• Halema`uma`u Just Before Dawn

    Hawai'i Volcanoes

    National Park Hawai'i

A Walk Into The Past - A Living History

For seven years Kīlauea Drama & Entertainment Network (KDEN) has presented a Living History program in Hawai'i Volcanoes National Park.

"A Walk into the Past" features a living history presenter, dressed in period costume and bringing back to life Thomas A. Jaggar, founder of Hawaiian Volcano Observatory and a prominent figure in the history of volcanology, the study of volcanoes. The program itself takes place in the Whitney Vault, a 16-by-12-foot underground laboratory that still has original seismograph equipment, and is located under a mound in front of the Volcano House.

 
Dick Hershberger

Dick Hershberger as Dr. Jaggar

The time is April 1912, when travel was by ship, train, horse and carriage. There were only four airplanes in America. Teddy Roosevelt was running for president and the Red Sox won the World Series.

Thomas Jaggar moved to Hawai'i from his offices at The Massachusetts Institute of Technology, where he was the head of the Geology Department, in order to study firsthand the activity of Kīlauea and Mauna Loa, thereby gaining valuable knowledge about the inner workings of earth systems. He founded the first geologic observatory dedicated to saving lives. He co-founded the park itself. It was Jaggar's vision that inspired the idea of predicting geologic hazards worldwide.

"A Walk into the Past" was conceived by local actor-director-playwright Peter Charlot of Volcano, who portrayed Jaggar for the first seven years. Alongside Charlot, local storyteller Sandra MacLees played his assistant (and eventually wife) Isabel Maydwell. That program came to a conclusion in May of 2012, due in part to the construction at the Volcano House.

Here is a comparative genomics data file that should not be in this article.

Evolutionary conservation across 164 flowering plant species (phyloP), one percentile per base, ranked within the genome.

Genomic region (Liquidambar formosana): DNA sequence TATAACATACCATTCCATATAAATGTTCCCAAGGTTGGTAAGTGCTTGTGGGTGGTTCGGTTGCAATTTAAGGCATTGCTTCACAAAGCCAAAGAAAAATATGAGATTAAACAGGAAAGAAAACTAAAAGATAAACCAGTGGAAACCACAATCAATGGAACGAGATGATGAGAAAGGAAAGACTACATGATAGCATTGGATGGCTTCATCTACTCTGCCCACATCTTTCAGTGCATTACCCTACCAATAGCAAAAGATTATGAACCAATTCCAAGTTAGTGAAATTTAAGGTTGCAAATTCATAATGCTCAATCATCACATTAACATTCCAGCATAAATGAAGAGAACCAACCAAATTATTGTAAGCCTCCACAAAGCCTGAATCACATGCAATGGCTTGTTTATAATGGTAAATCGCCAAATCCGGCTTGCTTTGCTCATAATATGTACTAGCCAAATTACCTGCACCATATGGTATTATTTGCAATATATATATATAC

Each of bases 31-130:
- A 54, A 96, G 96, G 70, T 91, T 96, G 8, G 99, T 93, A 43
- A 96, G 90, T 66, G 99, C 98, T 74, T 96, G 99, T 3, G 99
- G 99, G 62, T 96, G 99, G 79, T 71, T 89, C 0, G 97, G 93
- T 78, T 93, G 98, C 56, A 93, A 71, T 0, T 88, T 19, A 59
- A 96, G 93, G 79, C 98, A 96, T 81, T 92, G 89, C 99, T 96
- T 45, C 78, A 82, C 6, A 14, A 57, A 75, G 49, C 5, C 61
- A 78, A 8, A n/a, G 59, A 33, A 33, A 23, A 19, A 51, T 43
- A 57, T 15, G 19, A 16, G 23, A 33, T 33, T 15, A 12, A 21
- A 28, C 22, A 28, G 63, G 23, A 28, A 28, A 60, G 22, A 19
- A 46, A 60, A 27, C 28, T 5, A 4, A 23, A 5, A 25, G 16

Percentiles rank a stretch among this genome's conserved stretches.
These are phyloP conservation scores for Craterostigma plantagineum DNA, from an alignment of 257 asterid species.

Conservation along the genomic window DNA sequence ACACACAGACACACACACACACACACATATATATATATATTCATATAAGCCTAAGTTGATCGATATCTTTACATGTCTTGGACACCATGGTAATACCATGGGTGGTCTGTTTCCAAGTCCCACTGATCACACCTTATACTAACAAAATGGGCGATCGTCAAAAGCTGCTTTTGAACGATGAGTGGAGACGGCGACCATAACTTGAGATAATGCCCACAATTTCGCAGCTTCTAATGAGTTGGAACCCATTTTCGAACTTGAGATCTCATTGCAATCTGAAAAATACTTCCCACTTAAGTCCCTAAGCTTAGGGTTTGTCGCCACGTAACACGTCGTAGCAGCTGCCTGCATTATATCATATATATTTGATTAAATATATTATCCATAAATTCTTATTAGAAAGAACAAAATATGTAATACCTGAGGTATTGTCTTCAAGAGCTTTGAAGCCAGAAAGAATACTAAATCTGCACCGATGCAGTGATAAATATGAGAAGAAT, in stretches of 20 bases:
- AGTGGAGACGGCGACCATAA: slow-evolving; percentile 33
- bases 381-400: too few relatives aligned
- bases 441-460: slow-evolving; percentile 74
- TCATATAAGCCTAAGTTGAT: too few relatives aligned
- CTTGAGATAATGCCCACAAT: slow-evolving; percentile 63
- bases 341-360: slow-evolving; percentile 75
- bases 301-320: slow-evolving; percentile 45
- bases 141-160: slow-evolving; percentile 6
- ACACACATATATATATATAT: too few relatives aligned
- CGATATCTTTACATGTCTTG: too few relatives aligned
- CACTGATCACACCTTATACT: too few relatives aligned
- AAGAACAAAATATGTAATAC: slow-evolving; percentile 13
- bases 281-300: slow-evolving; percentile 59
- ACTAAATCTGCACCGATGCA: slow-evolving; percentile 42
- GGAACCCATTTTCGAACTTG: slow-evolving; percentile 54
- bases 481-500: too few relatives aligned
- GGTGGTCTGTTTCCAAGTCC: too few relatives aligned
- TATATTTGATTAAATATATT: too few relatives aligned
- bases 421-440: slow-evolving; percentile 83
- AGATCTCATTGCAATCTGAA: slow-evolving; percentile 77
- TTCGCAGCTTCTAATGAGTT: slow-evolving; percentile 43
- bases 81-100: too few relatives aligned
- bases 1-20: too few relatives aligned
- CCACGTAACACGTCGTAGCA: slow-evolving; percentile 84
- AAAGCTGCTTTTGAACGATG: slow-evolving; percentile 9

The program is back. There have been changes made to the Whitney Vault, including installing the original Bosch-Omori seismograph, and changes made to the program as well. Ka'u actor-director Dick Hershberger is now portraying Dr. Jaggar.

Hershberger's extensive experience on the many theatrical stages of the Big Island has finally brought him to a new venue in HVNP. He has performed with Aloha Performing Arts Co., Waimea Community Theater, The Palace, University of Hawaii at Hilo and KDEN. "When first approached to undertake the Living History Presentation of Thomas A. Jaggar at Hawai'i Volcanoes National Park, I was initially intimidated by the enormity of the task", said Hershberger. "Playing Jaggar in front of a live audience three times a day is daunting enough without the additional work of playing this real-life character without a script. The research involved was, well, let's put it this way, when I prepare for a scripted theatrical role like Oliver Warbucks or Tevye, my notebook for the project will run about 60 or 70 pages. The Jaggar notebook is over 150 pages, and growing every day."

"The more that I explored Dr. Jaggar's life, the closer I have become one with him," said Hershberger. "He was originally from Pennsylvania. Me, too. His father was a clergyman. Mine, also. His family traveled extensively in Europe. Another similarity, he resided in Naples, Italy for a time. It's about this point where the similarities in our lives began to creep me out a bit."

Performances of "A Walk into the Past" will be every other Tuesday, at 10 a.m., noon and 2 p.m. Each performance lasts approximately one hour. Meet at the Kīlauea Visitor Center. There is no charge for the performance, but park entrance fees do apply.

 

Please check our Schedule of Events for specific dates.

Did You Know?

`a`a flowing over an older flow of pahoehoe.

The two types of Hawaiian lava differ in appearance but are chemically alike. Pahoehoe has a smoother and ropey surface where a`a is jagged and clinkery.